The miles crawl. The days feel stormy.
A broken right foot doesn't exactly play to my strengths. To be honest, every coping skill I've accumulated over the last 4 years has pretty much gone out the window. My Fitbit even ran out of steam this week. Low battery or sympathy pains? I'm not sure...
Let's just say this injury has brought me some new perspective and a big reality check.
I call it 5 THINGS I'M NOT GOOD AT:
1. RESTING (and its evil twin, WAITING): Being on crutches is exhausting, especially when your "fake leg" doesn't exactly pull its own weight. (In case you were wondering, the Genium doesn't have a crutch-hopping mode!) So I've relegated myself mostly to the couch. This gives me plenty of time to think about what I'd rather be doing: walking around the neighborhood, rock climbing, planting flowers on the balcony, and baking in the kitchen. Even boring stuff like laundry is tempting when I'm not supposed to be standing up.
|Susan and Rocco do a|
|The other "Levs" stop in :)|
2. DRIVING A WHEELCHAIR: It sure beats crutches, but boy am I out of practice!! For the last 4 years, my wheelchair collected dust in my parents' basement while I learned to walk, climb, swim, and (nearly) run. Now my chair and I have been reunited like old roommates with a tumultuous history. Yes, it's better for my bones to roll instead of hop. But I'm a terrible driver!
Plus, with every push of those wheels, the old feelings roll back. The trauma of the early days. The many return trips to the hospital. My struggling self-image as a person with a disability.
Its tough to be back in the wheelchair. But this situation is hopefully short-term. After one week, I can't even express the respect I have for those who drive full-time!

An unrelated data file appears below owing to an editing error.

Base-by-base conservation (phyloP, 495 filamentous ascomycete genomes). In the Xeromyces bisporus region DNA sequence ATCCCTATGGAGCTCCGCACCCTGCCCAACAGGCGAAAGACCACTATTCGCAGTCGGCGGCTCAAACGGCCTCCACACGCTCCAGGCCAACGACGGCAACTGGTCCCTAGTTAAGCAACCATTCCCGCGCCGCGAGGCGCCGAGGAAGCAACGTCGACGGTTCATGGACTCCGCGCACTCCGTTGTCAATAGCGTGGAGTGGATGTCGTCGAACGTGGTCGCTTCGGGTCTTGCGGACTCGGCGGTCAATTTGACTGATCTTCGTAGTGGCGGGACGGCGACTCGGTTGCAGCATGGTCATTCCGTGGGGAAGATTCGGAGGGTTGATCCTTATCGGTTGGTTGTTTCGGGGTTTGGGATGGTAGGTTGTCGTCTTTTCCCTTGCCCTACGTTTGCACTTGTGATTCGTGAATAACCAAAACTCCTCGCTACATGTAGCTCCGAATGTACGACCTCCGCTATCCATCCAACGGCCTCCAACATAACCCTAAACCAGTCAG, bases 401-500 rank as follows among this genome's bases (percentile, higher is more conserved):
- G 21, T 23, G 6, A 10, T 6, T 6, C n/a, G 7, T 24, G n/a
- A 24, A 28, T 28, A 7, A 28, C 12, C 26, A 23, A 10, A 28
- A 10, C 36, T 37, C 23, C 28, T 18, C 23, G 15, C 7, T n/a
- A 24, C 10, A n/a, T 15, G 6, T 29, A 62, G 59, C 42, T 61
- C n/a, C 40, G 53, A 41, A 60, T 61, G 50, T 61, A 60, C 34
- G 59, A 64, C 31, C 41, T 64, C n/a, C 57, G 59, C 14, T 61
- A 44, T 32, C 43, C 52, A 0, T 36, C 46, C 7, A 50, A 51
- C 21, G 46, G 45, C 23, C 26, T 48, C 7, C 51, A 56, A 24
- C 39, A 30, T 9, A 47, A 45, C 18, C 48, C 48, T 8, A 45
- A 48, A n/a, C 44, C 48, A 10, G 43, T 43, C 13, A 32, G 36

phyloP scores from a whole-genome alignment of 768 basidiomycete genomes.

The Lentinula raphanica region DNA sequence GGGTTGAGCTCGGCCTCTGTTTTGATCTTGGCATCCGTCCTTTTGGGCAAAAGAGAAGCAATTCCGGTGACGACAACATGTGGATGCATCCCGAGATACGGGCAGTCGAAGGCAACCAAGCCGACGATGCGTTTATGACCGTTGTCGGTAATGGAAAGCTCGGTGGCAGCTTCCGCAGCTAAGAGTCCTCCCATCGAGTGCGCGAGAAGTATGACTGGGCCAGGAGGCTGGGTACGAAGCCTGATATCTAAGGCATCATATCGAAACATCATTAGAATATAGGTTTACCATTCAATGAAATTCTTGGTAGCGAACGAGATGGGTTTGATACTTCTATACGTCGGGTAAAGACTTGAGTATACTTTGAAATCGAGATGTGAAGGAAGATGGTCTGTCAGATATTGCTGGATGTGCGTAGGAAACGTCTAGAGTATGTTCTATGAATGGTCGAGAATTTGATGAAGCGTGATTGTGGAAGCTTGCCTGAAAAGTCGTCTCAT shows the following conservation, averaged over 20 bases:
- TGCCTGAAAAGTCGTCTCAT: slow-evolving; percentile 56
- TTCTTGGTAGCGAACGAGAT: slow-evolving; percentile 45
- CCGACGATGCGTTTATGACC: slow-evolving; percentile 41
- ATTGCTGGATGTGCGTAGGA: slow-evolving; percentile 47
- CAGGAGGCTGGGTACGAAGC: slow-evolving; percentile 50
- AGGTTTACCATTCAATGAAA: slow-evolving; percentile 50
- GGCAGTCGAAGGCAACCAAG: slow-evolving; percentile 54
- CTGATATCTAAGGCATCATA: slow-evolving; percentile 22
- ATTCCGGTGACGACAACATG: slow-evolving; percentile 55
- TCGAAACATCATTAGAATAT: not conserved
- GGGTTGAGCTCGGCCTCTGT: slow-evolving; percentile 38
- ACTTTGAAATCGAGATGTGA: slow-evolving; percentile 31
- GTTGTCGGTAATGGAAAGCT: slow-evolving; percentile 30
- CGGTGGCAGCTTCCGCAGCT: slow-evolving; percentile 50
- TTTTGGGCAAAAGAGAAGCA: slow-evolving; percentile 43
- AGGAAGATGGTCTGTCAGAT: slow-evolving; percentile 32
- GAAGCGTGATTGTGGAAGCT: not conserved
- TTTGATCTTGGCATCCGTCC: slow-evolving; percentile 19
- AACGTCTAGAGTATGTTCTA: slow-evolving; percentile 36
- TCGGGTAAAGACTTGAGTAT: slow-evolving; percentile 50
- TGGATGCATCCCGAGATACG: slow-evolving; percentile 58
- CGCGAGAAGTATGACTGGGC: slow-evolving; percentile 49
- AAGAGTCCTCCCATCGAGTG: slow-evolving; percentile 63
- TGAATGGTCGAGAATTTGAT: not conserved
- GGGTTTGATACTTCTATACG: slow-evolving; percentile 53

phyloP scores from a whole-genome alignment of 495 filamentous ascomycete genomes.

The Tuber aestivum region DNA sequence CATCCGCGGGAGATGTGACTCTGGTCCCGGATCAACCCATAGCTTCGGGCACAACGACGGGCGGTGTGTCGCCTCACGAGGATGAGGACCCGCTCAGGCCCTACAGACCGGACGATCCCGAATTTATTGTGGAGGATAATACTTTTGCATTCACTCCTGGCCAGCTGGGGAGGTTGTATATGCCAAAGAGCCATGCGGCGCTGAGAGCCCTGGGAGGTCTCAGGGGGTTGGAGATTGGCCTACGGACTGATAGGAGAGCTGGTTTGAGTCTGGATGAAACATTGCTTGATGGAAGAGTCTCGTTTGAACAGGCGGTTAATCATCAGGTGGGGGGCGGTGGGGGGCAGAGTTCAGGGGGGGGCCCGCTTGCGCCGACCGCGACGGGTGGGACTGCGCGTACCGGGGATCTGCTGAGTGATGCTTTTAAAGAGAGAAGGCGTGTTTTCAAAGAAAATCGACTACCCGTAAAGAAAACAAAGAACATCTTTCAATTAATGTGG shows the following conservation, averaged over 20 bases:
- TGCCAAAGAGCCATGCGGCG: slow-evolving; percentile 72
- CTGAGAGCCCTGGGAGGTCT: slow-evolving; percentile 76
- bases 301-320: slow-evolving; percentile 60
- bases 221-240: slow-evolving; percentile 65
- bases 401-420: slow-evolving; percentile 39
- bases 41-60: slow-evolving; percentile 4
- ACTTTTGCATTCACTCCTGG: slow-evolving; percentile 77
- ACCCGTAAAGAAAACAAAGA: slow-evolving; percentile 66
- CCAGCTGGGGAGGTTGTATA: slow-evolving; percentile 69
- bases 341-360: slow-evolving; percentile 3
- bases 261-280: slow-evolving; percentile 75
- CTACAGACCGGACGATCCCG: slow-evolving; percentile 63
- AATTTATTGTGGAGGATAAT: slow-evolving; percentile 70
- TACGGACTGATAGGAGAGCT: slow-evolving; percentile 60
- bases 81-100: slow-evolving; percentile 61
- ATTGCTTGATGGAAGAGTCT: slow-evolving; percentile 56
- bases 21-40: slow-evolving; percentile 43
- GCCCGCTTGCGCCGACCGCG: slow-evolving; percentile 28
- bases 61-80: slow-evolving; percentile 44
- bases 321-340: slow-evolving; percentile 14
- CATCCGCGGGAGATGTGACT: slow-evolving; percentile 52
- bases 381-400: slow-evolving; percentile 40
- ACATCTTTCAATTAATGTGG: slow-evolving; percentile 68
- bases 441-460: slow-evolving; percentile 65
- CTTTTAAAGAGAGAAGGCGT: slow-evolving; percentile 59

3. UNDERSTANDING ANATOMY: This injury has made it pretty obvious I don't know what my own body is up to.
Where's the pain?
"Um, my foot?" "My knee?" "My ankle?"
I point imprecisely like a weatherman waving over a green screen. Medial? Lateral? Proximal? Distal? Tendon? Ligament? Joint? With so much experience as a patient, I've definitely found my Achilles heel. I think I need an anatomy lesson while I recover :)
4. THINKING OUTTA THE BOX: When you've followed the same routine for 4 years, it's tough to come up with new solutions. Putting on my prosthesis involves a whole lot of weight-shifting, foot-stamping, and a move my friends at Magee affectionately call "the dance." But without a strong right leg, these steps are painful and difficult. In fact, it's become the most dreaded activity of the day.
Bedroom parallel bars!
Sometimes the box is so high you need somebody else to help you climb out!
Which leads to #5...
5. ASKING FOR HELP: I've canceled most commitments this week, yet I still lie awake at night overwhelmed with things to do.
How will I bring flowers to the Jefferson Garden?
Buy soap and shampoo at CVS?
Walk 2 blocks to the hair salon?
Even the smallest tasks and responsibilities loom large. How can I depend on myself when I can't depend on my body?
There's an obvious answer here. Seek help, right? But it's easier said than done. Asking for help shakes the very foundation I've built, the independence I've worked so hard to achieve. So I remind myself this is only temporary. And then I make lists. Mom goes to the grocery store. Friends wash the dishes after Game Night.
|And with Dad's help, the Jefferson Garden gets new flowers :)|
I'll make it up to them later. For now, all I can say is THANK YOU.
I've heard admitting you've got a problem is the first step toward improvement. So I'll admit it. I've got at least 5.
But for me, keeping things in perspective is another key factor. If I know relief is around the corner, I'm willing to work, and wait, to get there.
This right leg injury is inconvenient and annoying. It does not play to my strengths. But it's also NOT THAT SERIOUS. It's not life threatening. It's not permanent. And most importantly, it does not involve an NG tube!
As long as I give it time, it should heal. So at Mile Marker 2988, that's the plan.
In the meantime, I've got some skills to work on.